25. Rocky (Sega Master System)
I never actually owned a Sega system, which is why you won’t find Sonic the Hedgehog anywhere on this list, but Rocky is the second Sega game to make the list. I played this one upstairs at my cousin Tom and Keith’s house. I’ve already mentioned my love of the Rocky movies, so trying to emulate what I saw on the big screen was always a fun challenge.
24. Kirby’s Adventure (NES)
I believe it was my neighbor Steve who first introduced me to Kirby’s Adventure. Kirby is the pink blob title character of this platform game for Nintendo. Kirby is no Mario or Luigi, but he is a second-tier classic character.
23. American Gladiators (SNES)
I already wrote about American Gladiators as one of my favorite TV shows. The NES game was fun, and the SNES game was even better. Both games left some things to be desired—notably, the ability to choose from actual contestants like Wesley “Two Scoops” Berry —but the ability to play through many of the famous American Gladiators events was the next coolest thing to actually competing.
22. Paperboy (NES)
Delivering newspapers door to door was never as interesting to me as playing the video game version where you are credited not only for delivering to subscribing households but also for knocking down trash cans, breaking windows, and various other tasks that would seemingly get the paperboy fired.
21. Aladdin (Game Gear)
My brother Mike owned Sega’s handheld console Game Gear, which was better than Nintendo’s original Gameboy simply because Game Gear’s games were in color. Aladdin, another one of my favorite movies, translated pretty well as a video game. Flying the magic carpet to escape from the cave of wonders was probably my favorite part of the game.
20. FIFA ’96 Soccer (SNES)
Admittedly, I am not the world’s biggest soccer fan. I played soccer growing up from roughly kindergarten until I was in 7th grade, but aside from the World Cup and maybe the Olympics, I don’t really follow the sport. Nonetheless the FIFA Soccer games were always fun to play. Although I played other years of the series, the 1996 edition for SNES was the only one I ever owned, so it gets the lone recognition on this list.
19. Blades of Steel (NES)
The gameplay of Blades of Steel is…not great. However, there are two aspects of Blades of Steel that make it a great game. The first is fights. Ram two players together over and over and the game will break off into a separate fight screen that was built in to the game. Secondly, the shootouts are a ton of fun. Unfortunately, there is no way to go straight to a shootout, so you have to play through a game and make sure it ends in a tie. Fortunately, the clock runs extremely fast. The shootout sequence is worth the wait though without a doubt.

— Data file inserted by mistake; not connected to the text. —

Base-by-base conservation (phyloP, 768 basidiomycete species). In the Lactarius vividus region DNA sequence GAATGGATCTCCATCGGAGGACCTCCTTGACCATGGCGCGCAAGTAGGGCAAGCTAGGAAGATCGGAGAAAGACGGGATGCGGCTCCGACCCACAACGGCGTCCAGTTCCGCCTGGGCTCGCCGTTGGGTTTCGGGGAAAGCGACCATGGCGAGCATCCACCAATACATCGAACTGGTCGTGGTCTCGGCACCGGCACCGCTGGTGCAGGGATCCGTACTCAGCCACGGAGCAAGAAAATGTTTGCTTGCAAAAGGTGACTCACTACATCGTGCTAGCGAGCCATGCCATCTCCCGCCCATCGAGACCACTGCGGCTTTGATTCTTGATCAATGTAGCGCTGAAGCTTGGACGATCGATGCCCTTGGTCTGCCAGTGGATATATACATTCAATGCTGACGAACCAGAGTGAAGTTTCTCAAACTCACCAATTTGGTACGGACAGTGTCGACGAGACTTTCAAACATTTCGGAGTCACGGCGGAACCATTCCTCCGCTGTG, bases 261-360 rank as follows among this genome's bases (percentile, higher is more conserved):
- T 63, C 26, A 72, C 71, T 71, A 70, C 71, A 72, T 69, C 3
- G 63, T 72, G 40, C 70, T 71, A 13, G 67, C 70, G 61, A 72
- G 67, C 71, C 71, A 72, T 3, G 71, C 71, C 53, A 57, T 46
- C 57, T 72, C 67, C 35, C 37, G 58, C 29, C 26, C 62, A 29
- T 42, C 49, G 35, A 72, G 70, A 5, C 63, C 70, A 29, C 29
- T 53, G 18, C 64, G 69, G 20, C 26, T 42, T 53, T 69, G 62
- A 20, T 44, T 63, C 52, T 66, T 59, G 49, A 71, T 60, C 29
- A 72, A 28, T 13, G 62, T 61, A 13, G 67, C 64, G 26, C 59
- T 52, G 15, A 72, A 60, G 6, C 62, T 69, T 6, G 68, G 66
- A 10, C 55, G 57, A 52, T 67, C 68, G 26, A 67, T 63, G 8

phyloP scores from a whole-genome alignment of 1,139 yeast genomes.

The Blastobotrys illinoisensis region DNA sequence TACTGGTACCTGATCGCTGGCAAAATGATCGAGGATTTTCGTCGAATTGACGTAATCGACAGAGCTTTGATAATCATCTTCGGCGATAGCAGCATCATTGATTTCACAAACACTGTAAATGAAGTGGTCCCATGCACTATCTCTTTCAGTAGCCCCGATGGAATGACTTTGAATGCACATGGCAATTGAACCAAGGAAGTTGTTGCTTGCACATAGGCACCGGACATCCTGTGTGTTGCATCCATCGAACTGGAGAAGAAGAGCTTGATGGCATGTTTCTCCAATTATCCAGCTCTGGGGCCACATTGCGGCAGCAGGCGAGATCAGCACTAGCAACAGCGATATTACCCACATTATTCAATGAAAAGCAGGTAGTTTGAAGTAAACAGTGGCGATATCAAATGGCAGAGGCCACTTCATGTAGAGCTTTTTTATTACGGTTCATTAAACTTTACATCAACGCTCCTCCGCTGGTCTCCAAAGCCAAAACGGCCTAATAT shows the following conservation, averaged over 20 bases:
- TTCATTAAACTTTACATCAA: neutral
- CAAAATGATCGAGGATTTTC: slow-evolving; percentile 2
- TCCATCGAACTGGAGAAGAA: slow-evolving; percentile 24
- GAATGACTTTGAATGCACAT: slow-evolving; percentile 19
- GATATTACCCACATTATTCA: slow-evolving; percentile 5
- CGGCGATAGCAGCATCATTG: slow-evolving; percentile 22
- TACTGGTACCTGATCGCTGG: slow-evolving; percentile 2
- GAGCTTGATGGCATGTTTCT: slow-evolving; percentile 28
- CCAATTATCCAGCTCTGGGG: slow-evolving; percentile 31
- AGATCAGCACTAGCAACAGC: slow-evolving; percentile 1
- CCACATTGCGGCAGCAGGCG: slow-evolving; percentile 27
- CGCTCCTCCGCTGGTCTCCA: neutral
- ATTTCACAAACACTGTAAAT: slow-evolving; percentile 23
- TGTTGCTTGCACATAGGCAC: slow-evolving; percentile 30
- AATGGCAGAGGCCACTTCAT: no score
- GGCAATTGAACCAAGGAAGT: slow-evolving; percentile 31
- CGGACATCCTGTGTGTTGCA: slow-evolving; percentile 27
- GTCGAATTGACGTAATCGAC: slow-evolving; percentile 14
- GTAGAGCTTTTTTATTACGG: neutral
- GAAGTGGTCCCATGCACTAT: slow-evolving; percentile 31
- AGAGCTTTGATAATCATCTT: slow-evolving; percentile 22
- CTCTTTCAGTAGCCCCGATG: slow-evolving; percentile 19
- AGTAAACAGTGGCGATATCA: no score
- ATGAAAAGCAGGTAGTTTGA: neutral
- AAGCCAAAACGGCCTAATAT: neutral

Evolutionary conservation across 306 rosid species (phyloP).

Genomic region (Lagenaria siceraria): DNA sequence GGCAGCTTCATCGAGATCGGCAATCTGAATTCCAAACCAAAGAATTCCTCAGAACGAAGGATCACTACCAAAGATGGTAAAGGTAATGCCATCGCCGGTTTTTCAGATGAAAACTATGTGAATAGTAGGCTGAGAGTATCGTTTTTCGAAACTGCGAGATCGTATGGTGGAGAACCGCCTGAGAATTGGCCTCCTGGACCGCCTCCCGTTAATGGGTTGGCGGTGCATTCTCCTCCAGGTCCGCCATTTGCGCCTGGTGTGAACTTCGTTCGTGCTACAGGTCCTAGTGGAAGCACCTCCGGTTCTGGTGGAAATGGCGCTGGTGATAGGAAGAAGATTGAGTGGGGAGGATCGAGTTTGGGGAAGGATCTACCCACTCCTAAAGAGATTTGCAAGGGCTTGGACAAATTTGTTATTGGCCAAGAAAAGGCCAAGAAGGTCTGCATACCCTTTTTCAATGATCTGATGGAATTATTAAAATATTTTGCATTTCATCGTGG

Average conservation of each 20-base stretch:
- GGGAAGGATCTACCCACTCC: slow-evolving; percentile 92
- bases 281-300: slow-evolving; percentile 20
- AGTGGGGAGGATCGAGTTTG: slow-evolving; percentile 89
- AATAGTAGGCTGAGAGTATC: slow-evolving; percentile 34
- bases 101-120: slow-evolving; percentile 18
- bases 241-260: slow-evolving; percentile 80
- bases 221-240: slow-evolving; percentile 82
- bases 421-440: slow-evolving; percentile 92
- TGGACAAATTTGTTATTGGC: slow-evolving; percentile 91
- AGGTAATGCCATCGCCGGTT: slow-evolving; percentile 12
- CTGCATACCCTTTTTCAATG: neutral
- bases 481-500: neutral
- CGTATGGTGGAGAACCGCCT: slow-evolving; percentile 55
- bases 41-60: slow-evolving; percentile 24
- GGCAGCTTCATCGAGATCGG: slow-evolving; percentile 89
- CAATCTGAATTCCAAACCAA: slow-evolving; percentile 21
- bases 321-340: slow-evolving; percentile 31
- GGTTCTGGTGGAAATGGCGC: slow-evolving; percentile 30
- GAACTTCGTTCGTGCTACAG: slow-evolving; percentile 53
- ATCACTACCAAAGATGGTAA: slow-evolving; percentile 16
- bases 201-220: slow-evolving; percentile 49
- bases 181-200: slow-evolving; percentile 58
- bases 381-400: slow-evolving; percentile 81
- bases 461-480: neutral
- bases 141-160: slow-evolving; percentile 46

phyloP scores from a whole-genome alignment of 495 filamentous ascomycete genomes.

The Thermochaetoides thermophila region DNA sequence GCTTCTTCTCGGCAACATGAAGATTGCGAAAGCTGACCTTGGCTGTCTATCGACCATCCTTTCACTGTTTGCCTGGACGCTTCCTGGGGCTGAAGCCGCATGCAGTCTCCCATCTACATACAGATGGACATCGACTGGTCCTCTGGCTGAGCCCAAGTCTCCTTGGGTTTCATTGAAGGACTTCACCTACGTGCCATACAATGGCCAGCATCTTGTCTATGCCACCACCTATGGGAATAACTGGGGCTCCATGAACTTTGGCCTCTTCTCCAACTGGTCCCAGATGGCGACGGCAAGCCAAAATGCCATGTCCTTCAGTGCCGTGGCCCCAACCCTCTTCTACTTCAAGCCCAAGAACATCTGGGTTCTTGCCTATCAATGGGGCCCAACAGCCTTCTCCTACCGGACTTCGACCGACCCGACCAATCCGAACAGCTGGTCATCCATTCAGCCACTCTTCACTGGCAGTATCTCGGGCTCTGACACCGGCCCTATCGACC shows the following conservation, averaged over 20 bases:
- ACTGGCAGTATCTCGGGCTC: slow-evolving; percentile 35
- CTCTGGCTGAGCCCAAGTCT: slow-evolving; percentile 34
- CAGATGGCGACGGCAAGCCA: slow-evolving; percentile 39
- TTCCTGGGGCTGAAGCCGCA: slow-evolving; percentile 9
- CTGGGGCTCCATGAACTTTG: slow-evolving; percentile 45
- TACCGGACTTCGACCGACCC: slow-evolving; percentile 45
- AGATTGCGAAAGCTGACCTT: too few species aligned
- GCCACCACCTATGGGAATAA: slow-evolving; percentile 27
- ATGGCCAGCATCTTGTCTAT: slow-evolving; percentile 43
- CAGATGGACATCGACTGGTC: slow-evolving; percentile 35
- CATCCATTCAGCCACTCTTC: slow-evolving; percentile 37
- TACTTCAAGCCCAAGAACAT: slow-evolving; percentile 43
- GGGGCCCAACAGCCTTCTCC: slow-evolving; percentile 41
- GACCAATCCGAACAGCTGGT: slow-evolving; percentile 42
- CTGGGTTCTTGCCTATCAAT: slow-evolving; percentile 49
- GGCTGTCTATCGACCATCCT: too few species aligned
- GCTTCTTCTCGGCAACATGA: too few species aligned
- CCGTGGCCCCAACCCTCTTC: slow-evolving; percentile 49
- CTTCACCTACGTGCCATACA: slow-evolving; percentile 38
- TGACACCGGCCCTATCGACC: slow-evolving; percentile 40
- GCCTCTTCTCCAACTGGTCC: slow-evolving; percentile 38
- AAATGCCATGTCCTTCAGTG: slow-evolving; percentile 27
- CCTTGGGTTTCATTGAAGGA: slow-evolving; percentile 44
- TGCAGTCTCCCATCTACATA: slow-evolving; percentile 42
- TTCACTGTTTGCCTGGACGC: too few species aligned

18. Teenage Mutant Ninja Turtles II: The Arcade Game (NES)
The original Teenage Mutant Ninja Turtles video game was OK, but definitely the weakest in the trilogy as far as I’m concerned. This sequel was a dramatic improvement. The arcade game style made it easy to jump in and play without a steep learning curve.
17. Stadium Events (NES Power Pad)
Long before Wii Sports, the NES Power Pad allowed video gamers to actively participate in video games. I vividly remember playing the Stadium Events game at my cousin Brian’s house, working up a sweat as I sprinted and jumped on the Power Pad’s blue and red circles. This game was truly ahead of its time and it defied the old adage of video games only being for overweight slackers.
16. Tetris (multiple platforms)
Over the years, I have played Tetris on handheld gaming systems, traditional gaming systems, computers as well as on my phone and iPad. Tetris has to be in any discussion of the greatest video game of all-time. The game debuted in 1984, the same year I was born and has since been played on almost every video game system imaginable. While variations of the game have come throughout the years, the basic concept has remained the same. Various four-block shapes fall from the top of the screen and the player has to rotate and drop the pieces into place to try to fill in the rows to clear them, The simple concept is extremely addictive, and the feeling of joy/relief/excitement when you get the right shaped piece at the right time is hard to describe.
15. Top Gear (SNES)
There are numerous reasons why Top Gear is my favorite traditional racing game. The music, the nitrous oxide speed bursts, the strategy of when to fill up the tank for gas—Top Gear is a fun game to play solo or with a friend. Racing the circuits and trying to stay atop the leaderboard was always an enjoyable challenge.
14. NBA Jam: Tournament Edition (SNES)
NBA Jam was an arcade classic. In place of a hyper-realistic basketball simulation, NBA Jam accentuated the most exciting aspects of basketball—the slam dunk, the 3-pointer, the blocked shot—with some razzle dazzle. Make three shots in a row and your player is on fire, complete with flaming ball and scorched net. The Tournament Edition version was even better with expanded rosters, although for some reason that game was without Michael Jordan and Shaquille O’Neal.
13. Super Mario World (SNES)
I decided to break Super Mario World off as its own separate entry because the SNES version of Mario was indeed a whole new game. The addition of Yoshi was one of the coolest aspects of the SNES game, which remains fun to play to this day. It’s not quite the all-time classic as the NES series, but it’s right up there.